OSU PODCASTS, SNIPES COACH. Oklahoma State athletic director Mike Holder went on a podcast—it feels like everyone is podcasting in 2018 but me—and dumped on Mike Gundy's recruiting.


Holder joined the "Pistols Firing" podcast with Kyle Porter and Carson Cunningham on Monday, and said he'd like to see more from Gundy on the recruiting trail.

"You've got to give credit to Mike Gundy. He's really matured into a difference-maker as a coach," Holder said on the podcast. "I would approach recruiting a little differently than he does. I'd want to finish higher in those recruiting rankings than we consistently do. I think that ultimately puts a ceiling on what you're able to achieve."

Holder is right in that recruiting is the lifeblood in national championships. But Oklahoma State isn't a blueblood like Oklahoma, and Stillwater is still a town of 60,000 in rural Oklahoma. (Norman, by comparison, is a 30-minute drive to Oklahoma City.)

That's quite the leap for blue-chip talent to take even before considering the head coach unironically rocks a mullet in 2018.

 MORE BOSA DEETS. Urban Meyer and Ryan Stamper mandated Ohio State footballers write letters to the families of fallen service members from the State.

Nick Bosa wrote to a father of a fallen soldier in the 7th Special Forces Group, and it had the desired effect on the family.


EGLIN AFB —The father of a 7th Special Forces Group (Airborne) soldier killed 10 years ago in Afghanistan is amazed that a top Ohio State University football player remembered his son in a Memorial Day letter.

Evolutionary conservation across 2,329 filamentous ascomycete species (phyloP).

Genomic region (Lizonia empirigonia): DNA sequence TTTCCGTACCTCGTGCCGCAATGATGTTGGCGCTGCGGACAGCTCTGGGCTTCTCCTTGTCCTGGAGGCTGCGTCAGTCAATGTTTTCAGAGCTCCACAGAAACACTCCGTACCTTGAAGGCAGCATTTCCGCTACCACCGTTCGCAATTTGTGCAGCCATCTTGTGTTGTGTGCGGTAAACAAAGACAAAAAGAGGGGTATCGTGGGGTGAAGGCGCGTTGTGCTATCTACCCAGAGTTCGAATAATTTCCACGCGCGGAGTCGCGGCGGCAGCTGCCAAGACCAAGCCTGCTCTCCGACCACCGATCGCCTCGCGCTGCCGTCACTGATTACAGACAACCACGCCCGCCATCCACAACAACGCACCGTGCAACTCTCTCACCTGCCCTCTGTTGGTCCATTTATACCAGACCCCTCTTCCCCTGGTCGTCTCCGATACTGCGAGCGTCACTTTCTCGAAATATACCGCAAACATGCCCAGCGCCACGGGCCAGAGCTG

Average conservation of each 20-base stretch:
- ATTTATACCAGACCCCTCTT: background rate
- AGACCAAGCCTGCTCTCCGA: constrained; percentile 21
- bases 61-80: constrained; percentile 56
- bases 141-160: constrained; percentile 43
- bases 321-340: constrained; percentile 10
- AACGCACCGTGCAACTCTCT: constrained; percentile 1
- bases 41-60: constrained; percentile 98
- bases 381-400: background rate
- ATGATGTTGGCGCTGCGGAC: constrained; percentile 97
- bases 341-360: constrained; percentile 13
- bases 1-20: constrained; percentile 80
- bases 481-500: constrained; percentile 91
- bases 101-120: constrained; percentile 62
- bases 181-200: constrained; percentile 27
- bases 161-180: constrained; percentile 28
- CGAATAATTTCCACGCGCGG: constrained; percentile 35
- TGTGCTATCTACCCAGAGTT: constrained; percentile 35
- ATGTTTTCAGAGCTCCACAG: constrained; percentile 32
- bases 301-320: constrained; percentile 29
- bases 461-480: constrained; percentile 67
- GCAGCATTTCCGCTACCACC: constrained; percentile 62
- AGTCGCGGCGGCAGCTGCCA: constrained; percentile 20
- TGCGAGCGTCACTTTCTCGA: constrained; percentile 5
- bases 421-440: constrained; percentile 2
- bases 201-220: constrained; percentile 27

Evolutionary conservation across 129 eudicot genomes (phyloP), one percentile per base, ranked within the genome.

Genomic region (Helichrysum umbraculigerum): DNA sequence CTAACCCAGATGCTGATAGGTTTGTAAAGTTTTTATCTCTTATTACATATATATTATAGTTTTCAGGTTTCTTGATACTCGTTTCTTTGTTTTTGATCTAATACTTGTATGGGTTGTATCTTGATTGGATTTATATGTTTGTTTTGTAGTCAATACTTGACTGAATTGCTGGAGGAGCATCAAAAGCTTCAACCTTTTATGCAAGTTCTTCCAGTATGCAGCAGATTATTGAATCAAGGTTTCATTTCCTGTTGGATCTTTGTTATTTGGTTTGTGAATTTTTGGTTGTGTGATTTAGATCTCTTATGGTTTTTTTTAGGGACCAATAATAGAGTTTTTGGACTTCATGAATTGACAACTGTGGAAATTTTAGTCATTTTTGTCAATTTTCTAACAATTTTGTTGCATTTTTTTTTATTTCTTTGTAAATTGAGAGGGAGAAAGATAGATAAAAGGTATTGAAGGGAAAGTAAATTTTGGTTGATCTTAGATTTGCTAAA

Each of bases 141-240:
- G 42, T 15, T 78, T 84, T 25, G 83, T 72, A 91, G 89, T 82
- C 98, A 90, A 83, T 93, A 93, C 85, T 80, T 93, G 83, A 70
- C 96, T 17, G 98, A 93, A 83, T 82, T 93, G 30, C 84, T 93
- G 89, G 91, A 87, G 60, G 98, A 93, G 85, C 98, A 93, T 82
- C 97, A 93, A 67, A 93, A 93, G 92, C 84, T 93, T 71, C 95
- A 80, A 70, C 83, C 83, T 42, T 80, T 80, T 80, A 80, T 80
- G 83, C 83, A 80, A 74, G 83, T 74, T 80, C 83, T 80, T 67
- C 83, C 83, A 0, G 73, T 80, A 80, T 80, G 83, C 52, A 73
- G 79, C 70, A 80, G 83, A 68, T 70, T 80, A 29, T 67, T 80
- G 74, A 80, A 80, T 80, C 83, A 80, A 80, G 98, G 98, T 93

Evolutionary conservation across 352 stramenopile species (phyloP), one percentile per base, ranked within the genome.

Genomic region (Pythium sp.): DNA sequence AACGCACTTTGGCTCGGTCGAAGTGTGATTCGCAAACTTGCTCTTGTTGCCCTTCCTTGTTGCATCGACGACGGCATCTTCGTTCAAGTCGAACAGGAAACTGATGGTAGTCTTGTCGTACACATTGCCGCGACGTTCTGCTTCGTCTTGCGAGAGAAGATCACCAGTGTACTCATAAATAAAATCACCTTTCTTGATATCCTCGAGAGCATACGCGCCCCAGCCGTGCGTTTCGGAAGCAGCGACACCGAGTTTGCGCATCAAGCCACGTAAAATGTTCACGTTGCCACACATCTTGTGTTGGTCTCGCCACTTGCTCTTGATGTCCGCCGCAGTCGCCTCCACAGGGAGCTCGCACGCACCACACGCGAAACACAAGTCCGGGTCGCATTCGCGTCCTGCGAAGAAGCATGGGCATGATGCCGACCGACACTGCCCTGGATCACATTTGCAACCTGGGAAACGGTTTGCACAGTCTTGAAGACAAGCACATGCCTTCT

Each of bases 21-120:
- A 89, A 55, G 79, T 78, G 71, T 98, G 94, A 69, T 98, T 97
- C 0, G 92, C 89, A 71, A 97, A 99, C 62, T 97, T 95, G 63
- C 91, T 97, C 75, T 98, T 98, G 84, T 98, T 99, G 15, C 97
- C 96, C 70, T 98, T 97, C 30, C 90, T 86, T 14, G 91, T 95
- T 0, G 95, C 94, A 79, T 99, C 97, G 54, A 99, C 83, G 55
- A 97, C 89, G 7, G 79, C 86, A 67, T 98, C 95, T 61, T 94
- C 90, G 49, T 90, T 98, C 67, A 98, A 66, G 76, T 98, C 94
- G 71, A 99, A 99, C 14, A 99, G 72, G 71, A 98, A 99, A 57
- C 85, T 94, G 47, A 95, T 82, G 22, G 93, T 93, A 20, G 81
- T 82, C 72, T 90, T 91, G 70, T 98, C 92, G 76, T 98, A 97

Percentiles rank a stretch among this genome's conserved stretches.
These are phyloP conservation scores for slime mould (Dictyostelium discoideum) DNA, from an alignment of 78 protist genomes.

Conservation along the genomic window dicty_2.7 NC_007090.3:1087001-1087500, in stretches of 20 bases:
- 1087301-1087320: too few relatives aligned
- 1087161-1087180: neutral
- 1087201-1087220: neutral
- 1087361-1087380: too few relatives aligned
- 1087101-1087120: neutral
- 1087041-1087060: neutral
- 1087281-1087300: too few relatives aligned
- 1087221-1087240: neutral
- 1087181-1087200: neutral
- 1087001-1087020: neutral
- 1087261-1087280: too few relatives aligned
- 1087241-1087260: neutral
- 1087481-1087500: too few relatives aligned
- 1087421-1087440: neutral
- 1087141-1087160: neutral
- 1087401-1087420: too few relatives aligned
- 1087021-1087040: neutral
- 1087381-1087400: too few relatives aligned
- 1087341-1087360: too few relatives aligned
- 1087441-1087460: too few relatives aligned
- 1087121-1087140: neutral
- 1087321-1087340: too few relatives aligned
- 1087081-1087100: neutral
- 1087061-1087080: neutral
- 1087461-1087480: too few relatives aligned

“It was jaw-dropping,” said Sam Casey, father of the late Sgt. Nicholas Casey, an Ohio native who died when a suicide bomber detonated an explosive as he and other soldiers entered a building in Baghlan province.


The letter to the Casey family was delivered to Nicholas’ widow, Rachelle, who shared a photo of it via text message to Sam Casey. From there, Casey’s son posted the letter on Twitter, and the story was picked up by a number of sports and news media outlets.

In part, Bosa’s letter to Sgt. Casey’s family read, “I want to say that he will never be forgotten, and the courageous acts that he did will also be appreciated not only by me, but everyone on the team.”

The United States of America, everyone.

 THOSE WMDs. Golden age of plot twists... 40 of literature's best villains... Finding home in Taco Bell... A bike share war shakes Seattle... Where the debate over "designer babies" began.

View 91 Comments